One of the authors of the report, Sandra Steingraber, is a biologist and co-founder of Concerned Health Professionals of New York. She said people near fracking sites face the same kind of health risks, whether they're in Texas, Pennsylvania or North Dakota."We see signs of respiratory distress among people living close to drilling and fracking sites,” Steingraber said. “Most alarming to us, we see signs of impaired development among newborns born to pregnant women whose residences are close to drilling and fracking sites during their pregnancies."Steingraber said there are increased rates of illness and cancer near fracking sites, and there are greater risks in the air and water. Radioactive waste also is a concern. She said there are more than 1,000 studies on fracking and 85 percent show the practice is harmful. The American Petroleum Institute disputes these reports, saying fracking is safe and also provides economic benefits to communities.
Foresight Energy subsidiary is making claims on a four-decade-old contract between landowners and a government utility. Members of theEwing Northern Coal Association — local farmers who under the 1976 agreement promised to sell their coal mineral rights to the TVA. Farmers got about $1,000 for each coal-containing acre, with many owning 100 acres or more. The agreement also stipulated that if the TVA wanted to buy the farmers’ surface land in the future, the farmers would have to sell, receiving fair market value plus 10 percent.At the time, it seemed like a great deal. One hundred thousand dollars was a huge sum in those days. And coal mining was regularly done below farmland with little impact on the surface. So Kern’s father and other farmers didn’t think they would suffer any ill impacts from mining below their farms, and they didn’t think the TVA would really have any reason to demand they sell their land in the future. Besides, it was a patriotic era and they felt good about supporting the country’s energy security. Now Illinois operations typically use longwall mining, wherein a massive machine chews away whole seams of coal and lets the ceiling collapse behind it. This method causes widespread subsidence, wherein panels of earth sink by up to six feet, cracking the foundations and walls of houses and causing water to pool in depressions created in the land.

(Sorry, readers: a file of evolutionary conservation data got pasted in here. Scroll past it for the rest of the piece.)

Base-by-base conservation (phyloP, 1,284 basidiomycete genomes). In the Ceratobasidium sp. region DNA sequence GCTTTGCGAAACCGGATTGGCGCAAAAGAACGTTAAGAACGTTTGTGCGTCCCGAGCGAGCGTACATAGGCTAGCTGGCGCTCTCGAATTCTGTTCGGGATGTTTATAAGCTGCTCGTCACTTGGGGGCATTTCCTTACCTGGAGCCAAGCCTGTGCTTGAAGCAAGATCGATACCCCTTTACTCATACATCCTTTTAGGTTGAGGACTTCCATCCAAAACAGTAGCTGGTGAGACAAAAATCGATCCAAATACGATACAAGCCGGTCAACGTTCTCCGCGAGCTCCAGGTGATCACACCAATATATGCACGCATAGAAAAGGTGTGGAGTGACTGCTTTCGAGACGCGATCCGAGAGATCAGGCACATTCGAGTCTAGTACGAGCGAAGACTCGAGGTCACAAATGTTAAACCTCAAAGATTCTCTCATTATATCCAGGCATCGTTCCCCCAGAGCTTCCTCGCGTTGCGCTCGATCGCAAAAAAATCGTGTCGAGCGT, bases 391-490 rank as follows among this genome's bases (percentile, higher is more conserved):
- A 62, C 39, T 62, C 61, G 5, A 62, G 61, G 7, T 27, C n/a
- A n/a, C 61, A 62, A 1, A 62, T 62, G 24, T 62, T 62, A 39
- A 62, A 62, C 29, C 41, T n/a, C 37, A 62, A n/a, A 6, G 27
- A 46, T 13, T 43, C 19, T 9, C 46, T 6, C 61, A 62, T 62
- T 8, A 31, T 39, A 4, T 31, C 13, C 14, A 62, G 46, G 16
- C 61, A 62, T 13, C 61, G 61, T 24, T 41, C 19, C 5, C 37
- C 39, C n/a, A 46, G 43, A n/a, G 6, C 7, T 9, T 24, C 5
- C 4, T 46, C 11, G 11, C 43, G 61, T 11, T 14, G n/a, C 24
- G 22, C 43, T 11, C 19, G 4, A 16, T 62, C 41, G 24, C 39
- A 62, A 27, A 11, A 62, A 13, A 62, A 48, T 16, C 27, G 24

The move has drawn opposition from both Democratic and Republican leaders in nearly every affected state and mobilized the environmental community. From California to New York, lawmakers are considering ways to block the proposal, which would open vast new stretches of federal waters in the Atlantic and Pacific oceans, as well as in the Arctic and eastern Gulf of Mexico, to oil and gas exploration and extraction. They are considering laws to block the construction of pipelines or infrastructure in state-controlled waters that are needed to support drilling projects. Attorneys general have vowed to sue over Interior Department Secretary Ryan Zinke's proposal at the earliest possible moment, and state agencies plan to object to any lease sales using their joint authority under federal law over coastal waters.
The Trump administration broke the law when it missed a deadline last year in implementing the Environmental Protection Agency’s (EPA) ozone pollution rule, a federal court ruled. EPA Administrator Scott Pruitt was supposed to announce by Oct. 1 which areas of the country were in compliance with the 2015 Obama administration rule.Pruitt later announced findings for areas that comply, but not for areas that do not. Judge Haywood Stirling Gilliam Jr. of the federal District Court for the District of Northern California said Monday that Pruitt broke the law, and ordered him to publish the findings for almost all of the rest of the country by April 30.
But for pipeline opponents in the Cornhusker State, the view from the ground is far from hopeless. Last November, in a perplexing three-to-two vote, the Nebraska Public Service Commission (NPSC) rejected TransCanada’s preferred route. Instead the commission okayed the company’s alternate choice, a path that differs from the original 63 miles in northeast Nebraska. Those 63 miles could make all the difference: a new route means new easements and likely a host of pricey new lawsuits. The decision was such a blow that the company requested the NPSC modify the wording of its decision. But the commission unanimously rejected the motion, a ruling that landowner attorney Brian Jorde called the “worst decision possible for TransCanada.”